Fancy Learning to fly a 737 in Devon?
Written by Jaillan Yehia
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I went to Devon for a weekend of cream teas and beach walks.
But ever one for adventure when I discovered that the UK’s best flight simulator is right here on the south coast, I set aside a couple of hours to try it out.
This is the story of learning to fly a 737 in Devon…
It is quite by accident I come to learn that Devon’s Virtual Jet Centre is the best place in the UK to learn to fly a 737 on a state of the art simulator, but it seems quite serendipitous.
I’m in the area to enjoy a weekend in Devon which I know will consist primarily of eating and drinking, but I want to try some activities while I’m here and for a massive travel fan like me, this is as exciting as it gets.
I visit in the run up to Christmas, meaning I’m lucky they can fit me in; I get the impression that after Christmas a rush of dads and grandads, who are of course notoriously hard to buy for, will be booking their own flight experiences and signing up to fly a 737 after being asked to by Santa.
But as well as the steady stream of professional pilots, aviation enthusiasts and corporate clients who come here, there are plenty of visitors such as myself who just love flying and travel, and want to see what it is like to get ‘behind the wheel’ (the actual technical term: I was taking notes).
The Virtual Jet Centre has a lot of very impressive sounding numbers and science behind it, like a 220 degree wrap around screen to give you the impression of a real landscape, and a bio-robotic motion texture platform meaning the movement of a real plane can be mimicked.
Despite all that it is a pretty friendly, welcoming and laid back place, and I’m given a ‘briefing’ (sounds scary but it is actually quite interesting and informal) over a cup of tea before being taken through to the simulator area.
I’m told that I can choose any route in the world to fly – the powerful computer simulator contains every single option. I start mentally listing all the cool airport approaches I’ve been on – ones where golf courses run alongside the tarmac (Bangkok) or where your entire descent is over water and you can’t believe you’ll see a runway (San Francisco)…in fact I could have been there all day but luckily I’m not given too long to deliberate as the local Exeter to Bristol route is suggested as a great option for a short flight.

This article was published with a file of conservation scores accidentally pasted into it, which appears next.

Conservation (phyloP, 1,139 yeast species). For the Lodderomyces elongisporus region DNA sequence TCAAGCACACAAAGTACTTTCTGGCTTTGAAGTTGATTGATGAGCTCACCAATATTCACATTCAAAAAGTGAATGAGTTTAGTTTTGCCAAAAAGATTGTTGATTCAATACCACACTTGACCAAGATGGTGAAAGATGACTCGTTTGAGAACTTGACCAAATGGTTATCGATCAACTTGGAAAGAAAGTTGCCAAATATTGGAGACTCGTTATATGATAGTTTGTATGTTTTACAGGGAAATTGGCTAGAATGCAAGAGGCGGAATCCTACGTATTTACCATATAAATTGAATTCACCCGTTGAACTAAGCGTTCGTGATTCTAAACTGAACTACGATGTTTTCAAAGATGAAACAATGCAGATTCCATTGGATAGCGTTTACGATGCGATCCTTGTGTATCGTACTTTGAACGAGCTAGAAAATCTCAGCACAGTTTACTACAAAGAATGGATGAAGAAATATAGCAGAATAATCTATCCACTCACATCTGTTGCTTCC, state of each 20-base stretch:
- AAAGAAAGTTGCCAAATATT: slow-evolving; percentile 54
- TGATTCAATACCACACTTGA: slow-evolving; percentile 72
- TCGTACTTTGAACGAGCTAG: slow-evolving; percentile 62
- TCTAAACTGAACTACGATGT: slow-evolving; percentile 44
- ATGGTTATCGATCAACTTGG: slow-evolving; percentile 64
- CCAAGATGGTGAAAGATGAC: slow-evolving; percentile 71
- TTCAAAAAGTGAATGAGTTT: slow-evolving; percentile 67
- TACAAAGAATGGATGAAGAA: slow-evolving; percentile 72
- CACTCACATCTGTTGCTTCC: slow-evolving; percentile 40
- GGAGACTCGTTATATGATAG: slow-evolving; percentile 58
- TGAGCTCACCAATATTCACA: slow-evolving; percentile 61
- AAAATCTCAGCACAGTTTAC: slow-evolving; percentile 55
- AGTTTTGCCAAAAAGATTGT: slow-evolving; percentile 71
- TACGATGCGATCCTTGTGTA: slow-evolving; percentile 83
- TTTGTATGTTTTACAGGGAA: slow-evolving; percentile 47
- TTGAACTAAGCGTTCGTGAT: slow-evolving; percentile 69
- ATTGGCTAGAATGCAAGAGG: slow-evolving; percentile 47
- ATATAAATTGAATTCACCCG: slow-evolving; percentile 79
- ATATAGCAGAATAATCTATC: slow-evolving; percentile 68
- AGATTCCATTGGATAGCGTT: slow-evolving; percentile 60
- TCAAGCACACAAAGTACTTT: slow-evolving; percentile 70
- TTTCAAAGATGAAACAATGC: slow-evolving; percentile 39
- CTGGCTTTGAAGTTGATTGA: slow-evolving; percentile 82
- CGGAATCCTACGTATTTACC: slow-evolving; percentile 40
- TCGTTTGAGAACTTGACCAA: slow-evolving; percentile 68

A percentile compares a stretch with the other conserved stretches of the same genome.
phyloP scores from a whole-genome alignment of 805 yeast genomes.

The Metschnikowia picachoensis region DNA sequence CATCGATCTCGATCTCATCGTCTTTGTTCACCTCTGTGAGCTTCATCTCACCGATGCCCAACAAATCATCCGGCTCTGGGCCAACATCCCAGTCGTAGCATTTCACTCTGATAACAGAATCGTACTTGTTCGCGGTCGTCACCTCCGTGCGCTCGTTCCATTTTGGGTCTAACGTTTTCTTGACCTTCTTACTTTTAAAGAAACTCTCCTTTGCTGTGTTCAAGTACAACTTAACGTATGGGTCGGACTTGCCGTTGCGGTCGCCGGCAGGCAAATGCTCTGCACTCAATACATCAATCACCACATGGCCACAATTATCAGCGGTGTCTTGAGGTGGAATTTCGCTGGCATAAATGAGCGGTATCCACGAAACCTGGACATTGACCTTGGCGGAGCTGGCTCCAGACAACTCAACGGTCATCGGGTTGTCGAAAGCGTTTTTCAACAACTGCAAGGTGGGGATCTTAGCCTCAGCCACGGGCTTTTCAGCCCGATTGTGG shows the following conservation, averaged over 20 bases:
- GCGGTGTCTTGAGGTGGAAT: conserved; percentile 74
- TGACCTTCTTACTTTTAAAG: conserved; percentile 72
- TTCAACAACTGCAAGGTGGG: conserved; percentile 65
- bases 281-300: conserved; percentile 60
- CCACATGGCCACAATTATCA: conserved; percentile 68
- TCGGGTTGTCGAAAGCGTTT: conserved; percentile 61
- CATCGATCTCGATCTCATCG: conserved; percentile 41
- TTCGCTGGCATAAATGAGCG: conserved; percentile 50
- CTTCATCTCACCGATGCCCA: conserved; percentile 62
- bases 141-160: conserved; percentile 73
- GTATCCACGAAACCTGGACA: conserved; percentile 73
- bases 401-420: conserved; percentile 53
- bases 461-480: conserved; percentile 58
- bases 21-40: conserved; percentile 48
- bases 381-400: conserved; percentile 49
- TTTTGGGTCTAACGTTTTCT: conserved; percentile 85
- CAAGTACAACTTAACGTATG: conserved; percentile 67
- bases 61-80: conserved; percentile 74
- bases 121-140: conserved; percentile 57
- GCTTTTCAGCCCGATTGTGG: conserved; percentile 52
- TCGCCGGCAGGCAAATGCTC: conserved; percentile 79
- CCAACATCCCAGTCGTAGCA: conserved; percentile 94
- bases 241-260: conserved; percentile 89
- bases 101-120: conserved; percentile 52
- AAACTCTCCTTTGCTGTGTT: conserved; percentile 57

Fly a 737 – To Bristol?
It may sound a little bit, well, boring to choose Bristol over Bangkok but founder of the Virtual Flight Centre Captain Andy Wilkins explains to me that this is an excellent flight for beginners because a) you won’t just spend time just in the air on auto pilot, b) you can fly under the Bristol suspension bridge c) you can fly past the place where Concorde is parked and d) they’ll let you fly upside down and have some fun with a cheeky barrel roll. I’m in!
Cure your Fear Of Flying – by flying a 737?
The idea of a loop the loop or a crazy stunt in a plane gets me excited because as an obsessive traveller I’m lucky enough to have never experienced fear of flying, but I’m interested to hear about the extensive work they do here at Virtual Jet Centre with people for whom jumping on a plane and jetting off somewhere isn’t as easy as it sounds.